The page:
For floating point number, most implementations use the IEEE 754 standard, where division by 0 is well defined. 0 / 0 gives a well defined result of NaN (not-a-number), and x / 0 for x ≠ 0 gives either +Infinity or -Infinity, depending on ...
The right thing to do in such circumstances is to implement the algorithm, formula or whatever with exactly the same variable names as in the primary real-world source (as far as the programming language allows this), and have a succinct comment above it saying something like "Levenshtein distance computation as described in [Knuth1968]", where the citation ...
As a Computer Scientist looking to get a Master's degree with focus on "Algorithms, Complexity and Computability Theory and Programming Languages" I would say Discrete Mathematics is very important.
Discrete math will help you with the "Algorithms, Complexity and Computability Theory" part of the focus more than programming language. The understanding of ...
To simplify things by defining a concrete implementation, I will assume (as other answers do) that we're talking about IEEE 754 64-bit floating point.
Each floating point number has three parts: a sign, an exponent, and a mantissa. (Technical details about hidden bits are irrelevant to this discussion).
Reciprocation doesn't affect the sign
1 / (2**e * m) ...
Because switching to integers doesn't solve anything. The problem with floats isn't that they have inaccuracies, it's that half the people using them don't pay any attention to what's going on. Those same people aren't going to pay proper attention to the units they are using when they use an integer, and a different set of screw ups will happen.
Mathematical operations are often very performance-sensitive. Therefore, we will want to use static methods that can be fully resolved (and optimizied, or inlined) at compile time. Some languages do not offer any mechanism to specify statically dispatched methods. Furthermore, the object model of many languages has considerable memory overhead that is ...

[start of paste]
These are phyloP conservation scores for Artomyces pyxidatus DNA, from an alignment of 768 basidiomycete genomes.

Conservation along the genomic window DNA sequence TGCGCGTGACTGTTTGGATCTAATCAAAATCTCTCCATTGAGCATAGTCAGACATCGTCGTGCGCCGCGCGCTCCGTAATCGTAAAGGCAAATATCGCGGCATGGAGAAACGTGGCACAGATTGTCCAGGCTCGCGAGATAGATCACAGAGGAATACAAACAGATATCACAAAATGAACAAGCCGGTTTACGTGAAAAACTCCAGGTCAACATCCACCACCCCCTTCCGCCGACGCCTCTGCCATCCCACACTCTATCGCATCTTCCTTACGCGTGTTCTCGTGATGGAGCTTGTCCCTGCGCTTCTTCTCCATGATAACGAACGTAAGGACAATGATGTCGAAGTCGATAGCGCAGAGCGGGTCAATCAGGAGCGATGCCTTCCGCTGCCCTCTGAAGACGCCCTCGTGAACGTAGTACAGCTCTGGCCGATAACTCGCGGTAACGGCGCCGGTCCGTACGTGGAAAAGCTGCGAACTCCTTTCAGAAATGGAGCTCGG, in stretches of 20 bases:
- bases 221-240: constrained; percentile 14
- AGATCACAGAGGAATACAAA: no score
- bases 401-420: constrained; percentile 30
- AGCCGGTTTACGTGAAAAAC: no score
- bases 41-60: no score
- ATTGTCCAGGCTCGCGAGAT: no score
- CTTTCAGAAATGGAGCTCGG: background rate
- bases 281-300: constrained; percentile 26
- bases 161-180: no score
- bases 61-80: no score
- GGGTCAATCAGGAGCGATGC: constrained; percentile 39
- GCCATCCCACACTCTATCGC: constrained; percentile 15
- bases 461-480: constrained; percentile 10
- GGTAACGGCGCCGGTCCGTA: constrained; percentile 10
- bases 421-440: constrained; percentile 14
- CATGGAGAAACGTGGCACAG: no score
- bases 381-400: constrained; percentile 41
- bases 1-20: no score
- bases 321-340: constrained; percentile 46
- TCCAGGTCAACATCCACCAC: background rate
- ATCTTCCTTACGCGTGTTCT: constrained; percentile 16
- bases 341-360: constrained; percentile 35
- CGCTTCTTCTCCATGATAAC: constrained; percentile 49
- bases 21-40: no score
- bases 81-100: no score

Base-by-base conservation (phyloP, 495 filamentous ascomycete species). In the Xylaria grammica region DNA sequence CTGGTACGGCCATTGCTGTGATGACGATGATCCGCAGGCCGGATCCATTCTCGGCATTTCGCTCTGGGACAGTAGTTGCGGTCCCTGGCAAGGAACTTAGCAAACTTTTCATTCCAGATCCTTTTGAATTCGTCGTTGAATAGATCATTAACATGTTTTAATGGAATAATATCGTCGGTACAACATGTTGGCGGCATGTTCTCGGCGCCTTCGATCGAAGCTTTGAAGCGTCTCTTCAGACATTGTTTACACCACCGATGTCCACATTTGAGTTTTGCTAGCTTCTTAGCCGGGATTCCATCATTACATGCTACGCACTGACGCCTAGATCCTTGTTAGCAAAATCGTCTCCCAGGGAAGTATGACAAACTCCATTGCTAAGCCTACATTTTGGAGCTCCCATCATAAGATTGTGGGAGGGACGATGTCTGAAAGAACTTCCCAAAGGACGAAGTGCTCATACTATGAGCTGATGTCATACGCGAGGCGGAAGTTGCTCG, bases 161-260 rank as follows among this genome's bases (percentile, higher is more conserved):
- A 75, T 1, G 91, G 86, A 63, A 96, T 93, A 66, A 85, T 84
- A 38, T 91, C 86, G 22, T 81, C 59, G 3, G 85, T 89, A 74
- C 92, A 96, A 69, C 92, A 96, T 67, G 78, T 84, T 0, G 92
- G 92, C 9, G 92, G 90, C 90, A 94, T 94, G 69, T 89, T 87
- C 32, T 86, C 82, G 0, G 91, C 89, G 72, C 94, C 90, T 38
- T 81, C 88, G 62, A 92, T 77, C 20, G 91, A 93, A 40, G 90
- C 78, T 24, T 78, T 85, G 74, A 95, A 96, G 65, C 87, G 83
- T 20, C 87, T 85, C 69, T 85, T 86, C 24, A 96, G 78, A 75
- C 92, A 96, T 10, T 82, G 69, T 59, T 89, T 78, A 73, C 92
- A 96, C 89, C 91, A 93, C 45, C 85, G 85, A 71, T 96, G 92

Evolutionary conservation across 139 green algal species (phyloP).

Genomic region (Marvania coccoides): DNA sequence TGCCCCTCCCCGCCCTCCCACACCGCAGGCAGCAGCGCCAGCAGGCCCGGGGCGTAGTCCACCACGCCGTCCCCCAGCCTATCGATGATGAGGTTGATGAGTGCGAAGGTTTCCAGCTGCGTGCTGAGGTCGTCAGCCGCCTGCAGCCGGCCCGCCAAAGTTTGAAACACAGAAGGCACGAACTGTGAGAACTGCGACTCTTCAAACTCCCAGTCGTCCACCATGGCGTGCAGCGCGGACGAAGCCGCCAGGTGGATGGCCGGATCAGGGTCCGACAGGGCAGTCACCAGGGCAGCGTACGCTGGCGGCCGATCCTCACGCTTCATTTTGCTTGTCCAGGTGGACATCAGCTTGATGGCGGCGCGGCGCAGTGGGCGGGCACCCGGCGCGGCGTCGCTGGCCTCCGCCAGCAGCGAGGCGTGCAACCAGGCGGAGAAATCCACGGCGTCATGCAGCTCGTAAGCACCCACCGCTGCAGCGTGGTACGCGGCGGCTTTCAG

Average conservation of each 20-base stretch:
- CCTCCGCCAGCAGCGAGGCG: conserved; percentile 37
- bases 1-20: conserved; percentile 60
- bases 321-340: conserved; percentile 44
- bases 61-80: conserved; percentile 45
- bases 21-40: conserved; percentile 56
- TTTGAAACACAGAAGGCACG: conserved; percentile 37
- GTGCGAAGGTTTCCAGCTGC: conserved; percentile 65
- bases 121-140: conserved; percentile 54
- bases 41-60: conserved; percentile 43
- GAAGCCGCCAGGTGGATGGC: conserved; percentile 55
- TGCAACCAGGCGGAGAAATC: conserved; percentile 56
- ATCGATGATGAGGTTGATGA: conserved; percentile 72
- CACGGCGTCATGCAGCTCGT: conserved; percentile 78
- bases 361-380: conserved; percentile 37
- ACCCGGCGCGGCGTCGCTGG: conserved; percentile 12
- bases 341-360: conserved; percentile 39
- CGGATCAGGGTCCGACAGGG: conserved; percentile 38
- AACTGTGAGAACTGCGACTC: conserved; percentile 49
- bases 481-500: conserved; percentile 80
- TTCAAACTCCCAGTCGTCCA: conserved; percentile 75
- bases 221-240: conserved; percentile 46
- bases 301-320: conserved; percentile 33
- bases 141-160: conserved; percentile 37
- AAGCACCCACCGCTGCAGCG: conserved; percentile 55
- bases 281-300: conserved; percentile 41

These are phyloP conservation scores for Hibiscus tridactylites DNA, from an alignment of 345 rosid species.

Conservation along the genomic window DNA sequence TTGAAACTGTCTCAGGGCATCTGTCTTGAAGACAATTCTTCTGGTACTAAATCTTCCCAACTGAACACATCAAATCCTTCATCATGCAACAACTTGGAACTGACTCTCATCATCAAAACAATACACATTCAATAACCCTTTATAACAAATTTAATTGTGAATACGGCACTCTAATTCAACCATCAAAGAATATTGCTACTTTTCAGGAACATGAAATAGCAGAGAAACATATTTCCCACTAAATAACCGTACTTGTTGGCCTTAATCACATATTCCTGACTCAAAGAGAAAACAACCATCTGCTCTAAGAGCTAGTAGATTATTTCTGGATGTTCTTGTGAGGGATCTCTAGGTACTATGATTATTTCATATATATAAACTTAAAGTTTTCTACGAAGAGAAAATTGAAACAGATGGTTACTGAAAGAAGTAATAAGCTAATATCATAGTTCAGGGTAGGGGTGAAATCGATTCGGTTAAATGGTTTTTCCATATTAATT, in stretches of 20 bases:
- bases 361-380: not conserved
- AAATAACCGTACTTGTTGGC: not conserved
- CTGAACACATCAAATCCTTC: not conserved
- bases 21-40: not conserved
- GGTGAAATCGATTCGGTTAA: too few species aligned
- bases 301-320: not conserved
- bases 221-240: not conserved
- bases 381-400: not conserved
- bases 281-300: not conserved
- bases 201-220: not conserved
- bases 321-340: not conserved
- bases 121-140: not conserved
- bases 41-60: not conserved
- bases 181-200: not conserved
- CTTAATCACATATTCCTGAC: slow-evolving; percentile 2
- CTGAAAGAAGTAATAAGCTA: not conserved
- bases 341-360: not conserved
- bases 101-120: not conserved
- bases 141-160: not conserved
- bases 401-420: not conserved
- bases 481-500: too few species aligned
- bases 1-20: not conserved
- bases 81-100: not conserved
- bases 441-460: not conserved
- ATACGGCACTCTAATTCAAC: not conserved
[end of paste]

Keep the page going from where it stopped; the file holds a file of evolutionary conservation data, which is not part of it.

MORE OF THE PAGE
I like your question as it potentially covers many ideas. On the whole, I suspect the answer is it depends, probably on the types involved and the possible range of values in your specific case.
My initial instinct is to reflect on the style, ie. your new version is less clear to the reader of your code. I imagine I would have to think for a second or two (...
Christophe's post, whilst fully correct, does not actually answer the question why the terms look like they do.
To give you definite answer for the reasons, you would have to ask someone from the C++ standard committee, but let me make an "educated guess":
There was already a function name std::abs in use for the euclidean norm for float and double values,...
Pick three of the four points.
Figure out if it's a right isosceles triangle by checking if one of the three vectors between points is equal to another one rotated by 90 degrees.
If so, compute the fourth point by vector addition and compare it to the given fourth point.
Note that this doesn't require expensive square roots, not even multiplication.
This multiplication algorithm does not replace multiplication with addition. Instead, it splits the multiplication into a number of smaller multiplications that are easier for humans to understand. Humans (unlike computers) deal well with patterns and symbols, less so with large numbers (where “large“ means “multiple digits”).
321 × 254
× | 2E2 + 5E1 + ...
I'd probably call that premature optimization, in a broad sense, regardless of whether you're optimizing for performance, as the phrase generally refers to, or anything else that can be optimized, such as edge-count, lines of code, or even more broadly, things like "design."
Implementing that sort of optimization as a standard operating procedure puts ...
Physical characteristics of the universe (like the number of atoms in it) are not useful to determine the boundaries of number sizes, because useful calculations exist using numbers having wider ranges.
Floating point numbers are a tradeoff between accuracy and range. They deliberately give up some accuracy to achieve greater range.
You have one byte, which is 8 bits
So far so good
which is 2^8
Your use of "which is" here seems to be the root of your confusion. A more precise statement is:
8 bits can represent 2^8 distinct values.
N bits can represent 2^N distinct values.
If this is unclear, it may help you to think about decimal digits (0-9). One decimal ...